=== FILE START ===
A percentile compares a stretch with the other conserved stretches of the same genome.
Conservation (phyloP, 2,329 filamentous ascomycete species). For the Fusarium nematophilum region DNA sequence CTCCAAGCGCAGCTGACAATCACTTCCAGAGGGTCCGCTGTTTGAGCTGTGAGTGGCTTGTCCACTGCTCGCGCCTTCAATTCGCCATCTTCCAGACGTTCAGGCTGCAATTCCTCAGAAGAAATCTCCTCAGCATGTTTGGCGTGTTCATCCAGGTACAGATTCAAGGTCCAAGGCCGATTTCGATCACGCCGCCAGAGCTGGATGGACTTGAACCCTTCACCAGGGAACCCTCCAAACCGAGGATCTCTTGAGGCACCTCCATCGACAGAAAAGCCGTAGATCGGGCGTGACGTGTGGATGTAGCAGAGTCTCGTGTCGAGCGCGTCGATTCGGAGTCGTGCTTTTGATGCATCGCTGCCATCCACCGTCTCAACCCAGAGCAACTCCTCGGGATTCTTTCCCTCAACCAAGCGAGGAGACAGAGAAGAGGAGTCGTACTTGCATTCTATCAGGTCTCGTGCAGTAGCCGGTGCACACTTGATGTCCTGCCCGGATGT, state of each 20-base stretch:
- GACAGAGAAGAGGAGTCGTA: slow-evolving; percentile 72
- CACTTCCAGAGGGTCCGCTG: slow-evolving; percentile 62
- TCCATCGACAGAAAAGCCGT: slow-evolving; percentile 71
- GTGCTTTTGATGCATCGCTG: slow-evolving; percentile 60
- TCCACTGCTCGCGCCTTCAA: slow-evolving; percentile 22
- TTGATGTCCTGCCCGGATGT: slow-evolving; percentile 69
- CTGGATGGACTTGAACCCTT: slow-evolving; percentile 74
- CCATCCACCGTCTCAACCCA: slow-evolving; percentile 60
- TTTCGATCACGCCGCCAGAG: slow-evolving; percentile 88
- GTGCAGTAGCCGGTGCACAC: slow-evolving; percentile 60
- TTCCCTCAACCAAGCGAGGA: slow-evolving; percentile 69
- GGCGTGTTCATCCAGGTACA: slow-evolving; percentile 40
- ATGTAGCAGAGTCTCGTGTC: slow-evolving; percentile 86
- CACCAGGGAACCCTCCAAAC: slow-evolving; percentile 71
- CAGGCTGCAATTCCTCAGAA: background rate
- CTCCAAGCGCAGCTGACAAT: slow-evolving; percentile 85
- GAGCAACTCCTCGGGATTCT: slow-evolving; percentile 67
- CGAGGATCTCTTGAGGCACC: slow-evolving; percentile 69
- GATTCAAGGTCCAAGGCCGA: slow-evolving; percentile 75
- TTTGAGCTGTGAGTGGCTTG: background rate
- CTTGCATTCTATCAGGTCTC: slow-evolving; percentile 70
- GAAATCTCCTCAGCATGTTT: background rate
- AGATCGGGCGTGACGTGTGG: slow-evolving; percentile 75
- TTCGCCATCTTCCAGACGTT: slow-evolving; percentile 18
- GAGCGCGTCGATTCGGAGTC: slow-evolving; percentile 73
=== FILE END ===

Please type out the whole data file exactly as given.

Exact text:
A percentile compares a stretch with the other conserved stretches of the same genome.
Conservation (phyloP, 2,329 filamentous ascomycete species). For the Fusarium nematophilum region DNA sequence CTCCAAGCGCAGCTGACAATCACTTCCAGAGGGTCCGCTGTTTGAGCTGTGAGTGGCTTGTCCACTGCTCGCGCCTTCAATTCGCCATCTTCCAGACGTTCAGGCTGCAATTCCTCAGAAGAAATCTCCTCAGCATGTTTGGCGTGTTCATCCAGGTACAGATTCAAGGTCCAAGGCCGATTTCGATCACGCCGCCAGAGCTGGATGGACTTGAACCCTTCACCAGGGAACCCTCCAAACCGAGGATCTCTTGAGGCACCTCCATCGACAGAAAAGCCGTAGATCGGGCGTGACGTGTGGATGTAGCAGAGTCTCGTGTCGAGCGCGTCGATTCGGAGTCGTGCTTTTGATGCATCGCTGCCATCCACCGTCTCAACCCAGAGCAACTCCTCGGGATTCTTTCCCTCAACCAAGCGAGGAGACAGAGAAGAGGAGTCGTACTTGCATTCTATCAGGTCTCGTGCAGTAGCCGGTGCACACTTGATGTCCTGCCCGGATGT, state of each 20-base stretch:
- GACAGAGAAGAGGAGTCGTA: slow-evolving; percentile 72
- CACTTCCAGAGGGTCCGCTG: slow-evolving; percentile 62
- TCCATCGACAGAAAAGCCGT: slow-evolving; percentile 71
- GTGCTTTTGATGCATCGCTG: slow-evolving; percentile 60
- TCCACTGCTCGCGCCTTCAA: slow-evolving; percentile 22
- TTGATGTCCTGCCCGGATGT: slow-evolving; percentile 69
- CTGGATGGACTTGAACCCTT: slow-evolving; percentile 74
- CCATCCACCGTCTCAACCCA: slow-evolving; percentile 60
- TTTCGATCACGCCGCCAGAG: slow-evolving; percentile 88
- GTGCAGTAGCCGGTGCACAC: slow-evolving; percentile 60
- TTCCCTCAACCAAGCGAGGA: slow-evolving; percentile 69
- GGCGTGTTCATCCAGGTACA: slow-evolving; percentile 40
- ATGTAGCAGAGTCTCGTGTC: slow-evolving; percentile 86
- CACCAGGGAACCCTCCAAAC: slow-evolving; percentile 71
- CAGGCTGCAATTCCTCAGAA: background rate
- CTCCAAGCGCAGCTGACAAT: slow-evolving; percentile 85
- GAGCAACTCCTCGGGATTCT: slow-evolving; percentile 67
- CGAGGATCTCTTGAGGCACC: slow-evolving; percentile 69
- GATTCAAGGTCCAAGGCCGA: slow-evolving; percentile 75
- TTTGAGCTGTGAGTGGCTTG: background rate
- CTTGCATTCTATCAGGTCTC: slow-evolving; percentile 70
- GAAATCTCCTCAGCATGTTT: background rate
- AGATCGGGCGTGACGTGTGG: slow-evolving; percentile 75
- TTCGCCATCTTCCAGACGTT: slow-evolving; percentile 18
- GAGCGCGTCGATTCGGAGTC: slow-evolving; percentile 73